Cutting Through The Crap

Tuesday, July 5, 2011


Here's a small but pretty good example -- far from the whole reason, of course -- of why medical care costs so much:
Multidetector CT Should Be Standard of Care for Appendicitis
The symptoms of acute appendicitis are nonspecific, making preoperative diagnosis difficult from clinical findings alone. ... ...To reduce morbidity and mortality risks, it is desirable to have a low perforation rate at appendectomy, but this must be balanced against minimizing the rate of negative findings at appendectomy through appropriate patient selection.

Computed tomography (CT) has been used in an attempt to improve preoperative diagnosis of appendicitis, but there are few high-quality studies of its efficacy for this indication, particularly since the advent of multidetector CT (MDCT). Therefore, the objective of this study by Pickhardt and colleagues was to evaluate the diagnostic performance of MDCT in a large adult cohort with suspected acute appendicitis.

Study Synopsis and Perspective

MDCT is sensitive and specific and should be the standard of care for suspected appendicitis in adults, according to the results of an analysis of MDCT findings reported in the June 21 issue of the
Annals of Internal Medicine. (coloring mine.)

"Nonspecific." Funny how things change. Not too many years ago, it was said that appendicitis is a clinical diagnosis, a bedside diagnosis. You listen to the story, do a two-buck lab test, you examine the patient. Carefully. In the majority of cases, it's pretty clear. When it's not, that's when you do more tests. When I was sure, based on the preceding steps, that the patient had appendicitis, I was never wrong (or, at least, it was always something that needed an operation.) (Okay, it's been a long career. I suppose I've forgotten one or two. But no more than the CT scan was wrong. In fact, I operated a couple of times when I wasn't convinced, clinically, got a CT which was interpreted as showing appendicitis, and found nothing.)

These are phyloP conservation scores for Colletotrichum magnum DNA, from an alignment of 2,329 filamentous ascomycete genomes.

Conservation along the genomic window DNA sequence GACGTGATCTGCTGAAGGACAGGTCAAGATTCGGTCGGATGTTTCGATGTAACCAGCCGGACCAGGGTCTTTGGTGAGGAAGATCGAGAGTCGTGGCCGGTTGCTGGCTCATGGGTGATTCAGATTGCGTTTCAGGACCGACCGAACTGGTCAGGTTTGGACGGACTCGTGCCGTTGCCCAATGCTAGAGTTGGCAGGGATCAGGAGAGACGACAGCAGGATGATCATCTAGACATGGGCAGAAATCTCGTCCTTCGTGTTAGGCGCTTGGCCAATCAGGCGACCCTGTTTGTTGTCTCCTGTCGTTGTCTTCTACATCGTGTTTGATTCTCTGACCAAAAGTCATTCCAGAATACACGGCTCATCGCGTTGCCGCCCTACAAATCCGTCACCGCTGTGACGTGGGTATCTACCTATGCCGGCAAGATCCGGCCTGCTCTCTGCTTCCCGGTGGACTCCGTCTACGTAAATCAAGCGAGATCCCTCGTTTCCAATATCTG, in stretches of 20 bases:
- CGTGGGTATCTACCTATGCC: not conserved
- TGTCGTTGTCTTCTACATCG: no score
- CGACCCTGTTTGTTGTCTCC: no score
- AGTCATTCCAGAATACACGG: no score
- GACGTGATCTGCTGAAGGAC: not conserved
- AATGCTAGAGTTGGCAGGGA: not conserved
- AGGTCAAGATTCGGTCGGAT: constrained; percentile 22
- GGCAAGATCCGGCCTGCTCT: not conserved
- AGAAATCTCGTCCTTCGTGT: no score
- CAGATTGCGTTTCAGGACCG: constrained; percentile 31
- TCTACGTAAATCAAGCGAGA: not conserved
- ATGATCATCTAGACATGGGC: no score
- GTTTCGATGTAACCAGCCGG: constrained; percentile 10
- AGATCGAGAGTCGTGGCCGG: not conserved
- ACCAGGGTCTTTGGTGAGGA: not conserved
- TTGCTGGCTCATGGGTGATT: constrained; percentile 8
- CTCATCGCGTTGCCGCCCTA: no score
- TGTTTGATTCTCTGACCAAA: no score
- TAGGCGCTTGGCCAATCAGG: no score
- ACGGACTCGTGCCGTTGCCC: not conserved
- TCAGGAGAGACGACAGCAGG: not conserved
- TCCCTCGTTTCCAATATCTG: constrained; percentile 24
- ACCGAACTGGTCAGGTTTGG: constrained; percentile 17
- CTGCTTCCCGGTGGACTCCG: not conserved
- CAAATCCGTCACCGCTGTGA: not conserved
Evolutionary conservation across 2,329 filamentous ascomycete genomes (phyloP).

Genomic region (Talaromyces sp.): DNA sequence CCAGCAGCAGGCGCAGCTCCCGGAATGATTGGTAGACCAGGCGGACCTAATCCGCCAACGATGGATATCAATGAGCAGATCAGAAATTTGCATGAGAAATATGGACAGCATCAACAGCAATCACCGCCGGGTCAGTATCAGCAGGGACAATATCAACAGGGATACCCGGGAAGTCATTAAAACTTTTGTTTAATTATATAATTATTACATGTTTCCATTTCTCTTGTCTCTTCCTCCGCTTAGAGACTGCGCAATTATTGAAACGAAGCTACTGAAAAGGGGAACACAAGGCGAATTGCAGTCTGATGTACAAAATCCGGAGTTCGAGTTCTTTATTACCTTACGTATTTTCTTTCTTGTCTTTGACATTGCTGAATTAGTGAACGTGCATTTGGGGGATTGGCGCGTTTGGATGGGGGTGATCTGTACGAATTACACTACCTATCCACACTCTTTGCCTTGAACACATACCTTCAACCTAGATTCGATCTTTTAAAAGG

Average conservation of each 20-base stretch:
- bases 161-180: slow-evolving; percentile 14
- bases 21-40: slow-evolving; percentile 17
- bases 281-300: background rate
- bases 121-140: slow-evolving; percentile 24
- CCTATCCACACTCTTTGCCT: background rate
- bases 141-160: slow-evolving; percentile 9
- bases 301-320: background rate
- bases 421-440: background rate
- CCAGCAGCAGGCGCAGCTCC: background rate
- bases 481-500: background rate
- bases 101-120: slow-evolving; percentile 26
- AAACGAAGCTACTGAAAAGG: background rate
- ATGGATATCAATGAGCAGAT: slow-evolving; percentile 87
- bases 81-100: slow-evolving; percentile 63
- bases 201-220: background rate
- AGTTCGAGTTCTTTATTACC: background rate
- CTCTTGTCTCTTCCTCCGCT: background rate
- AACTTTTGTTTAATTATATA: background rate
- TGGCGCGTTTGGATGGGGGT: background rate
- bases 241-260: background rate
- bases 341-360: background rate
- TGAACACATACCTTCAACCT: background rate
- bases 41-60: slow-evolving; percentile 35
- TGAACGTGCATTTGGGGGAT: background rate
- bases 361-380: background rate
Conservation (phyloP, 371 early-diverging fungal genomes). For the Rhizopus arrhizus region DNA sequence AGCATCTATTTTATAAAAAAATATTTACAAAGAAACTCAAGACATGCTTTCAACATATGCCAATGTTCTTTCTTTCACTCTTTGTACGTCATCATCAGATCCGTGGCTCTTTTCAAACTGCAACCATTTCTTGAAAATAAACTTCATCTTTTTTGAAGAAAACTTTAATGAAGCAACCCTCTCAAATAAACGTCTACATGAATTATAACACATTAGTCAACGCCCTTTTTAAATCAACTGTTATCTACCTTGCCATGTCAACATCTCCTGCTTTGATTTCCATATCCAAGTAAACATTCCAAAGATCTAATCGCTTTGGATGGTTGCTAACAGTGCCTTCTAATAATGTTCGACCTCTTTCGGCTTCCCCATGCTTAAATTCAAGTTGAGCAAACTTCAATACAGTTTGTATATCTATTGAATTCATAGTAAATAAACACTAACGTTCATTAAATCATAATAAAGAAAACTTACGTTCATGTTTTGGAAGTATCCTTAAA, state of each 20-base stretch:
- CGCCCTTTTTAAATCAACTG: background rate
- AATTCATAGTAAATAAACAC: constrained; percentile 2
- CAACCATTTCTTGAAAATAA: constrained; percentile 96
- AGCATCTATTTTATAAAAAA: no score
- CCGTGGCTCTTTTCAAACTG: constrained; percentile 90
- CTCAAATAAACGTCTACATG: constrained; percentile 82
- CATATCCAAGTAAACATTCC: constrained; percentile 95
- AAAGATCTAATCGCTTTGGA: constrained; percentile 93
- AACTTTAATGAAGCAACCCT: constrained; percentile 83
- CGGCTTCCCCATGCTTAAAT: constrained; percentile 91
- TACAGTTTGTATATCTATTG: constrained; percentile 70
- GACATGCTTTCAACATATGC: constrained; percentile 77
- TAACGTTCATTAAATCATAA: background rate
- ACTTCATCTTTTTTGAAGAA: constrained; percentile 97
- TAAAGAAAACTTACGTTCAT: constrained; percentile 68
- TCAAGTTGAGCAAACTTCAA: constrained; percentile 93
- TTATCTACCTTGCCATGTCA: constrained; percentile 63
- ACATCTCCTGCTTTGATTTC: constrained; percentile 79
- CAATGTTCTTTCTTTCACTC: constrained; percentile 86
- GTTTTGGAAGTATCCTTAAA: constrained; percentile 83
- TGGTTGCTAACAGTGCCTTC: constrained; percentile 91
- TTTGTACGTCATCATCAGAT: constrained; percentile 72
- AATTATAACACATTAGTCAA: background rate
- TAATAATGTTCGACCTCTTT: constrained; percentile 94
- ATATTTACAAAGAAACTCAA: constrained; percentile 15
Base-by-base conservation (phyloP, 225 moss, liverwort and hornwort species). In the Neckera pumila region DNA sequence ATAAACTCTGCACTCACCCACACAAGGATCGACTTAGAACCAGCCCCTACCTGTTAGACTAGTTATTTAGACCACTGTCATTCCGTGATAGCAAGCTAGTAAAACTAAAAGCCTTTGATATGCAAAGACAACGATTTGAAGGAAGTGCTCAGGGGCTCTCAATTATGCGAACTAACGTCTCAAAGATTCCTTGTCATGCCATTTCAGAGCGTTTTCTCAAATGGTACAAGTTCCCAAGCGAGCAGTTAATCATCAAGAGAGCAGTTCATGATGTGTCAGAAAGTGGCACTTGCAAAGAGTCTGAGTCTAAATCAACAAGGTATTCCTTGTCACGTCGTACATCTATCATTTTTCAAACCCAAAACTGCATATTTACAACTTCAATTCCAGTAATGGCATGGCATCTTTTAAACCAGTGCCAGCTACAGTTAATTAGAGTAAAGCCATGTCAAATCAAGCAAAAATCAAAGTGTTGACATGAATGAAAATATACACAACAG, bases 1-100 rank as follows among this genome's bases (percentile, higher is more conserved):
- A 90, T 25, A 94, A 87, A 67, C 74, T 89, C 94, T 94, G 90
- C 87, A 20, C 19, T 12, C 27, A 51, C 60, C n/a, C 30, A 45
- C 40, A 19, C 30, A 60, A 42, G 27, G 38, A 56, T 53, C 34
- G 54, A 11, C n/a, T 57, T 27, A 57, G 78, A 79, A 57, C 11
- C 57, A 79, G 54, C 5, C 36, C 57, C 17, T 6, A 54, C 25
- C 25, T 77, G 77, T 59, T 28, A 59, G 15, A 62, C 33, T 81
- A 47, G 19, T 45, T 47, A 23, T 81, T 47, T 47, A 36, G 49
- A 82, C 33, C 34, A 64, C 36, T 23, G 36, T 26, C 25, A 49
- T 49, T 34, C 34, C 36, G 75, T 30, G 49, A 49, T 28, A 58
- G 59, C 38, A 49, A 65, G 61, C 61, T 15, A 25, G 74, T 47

But here's the point: I was willing to come to the ER and make the diagnosis. (I was also taught physical diagnosis.) In fact, it pissed me off when I was called after a CT scan had been done. (When I mentioned it, the ER docs invariably said all the other surgeons demanded that one be done before they were called.) As time went on, and CT scans were done more and more routinely, it became more and more uncomfortable for me when I told a patient that I didn't think we needed one. And now, given the legal climate, who in his or her right mind (right mind? A surgeon?) would be willing to forgo ordering a CT when there are articles out there like the above?

In my community a $500 million hospital just opened. (It's gorgeous, and cutting-edge, and I'd bet the cost was way above what they've announced.) There's a dedicated CT scanner in the ER. It can do a scan in around ten seconds. Originally, they took fifteen or twenty minutes.

Last time I checked, a CT scan of abdomen and pelvis cost around $1500 bucks, and it's been a while since I checked.

[Interesting factoid: the above-referenced article was published in a journal for primary docs. Clever, huh?]


rlbates said...

I so agree with you on this!

Kellie (General Surgeon) said...

I have had the same experience. It is rare that I see a patient before a CT is done. Not sure why clinical exam is going by the wayside, but it seems to be quickly becoming a lost art.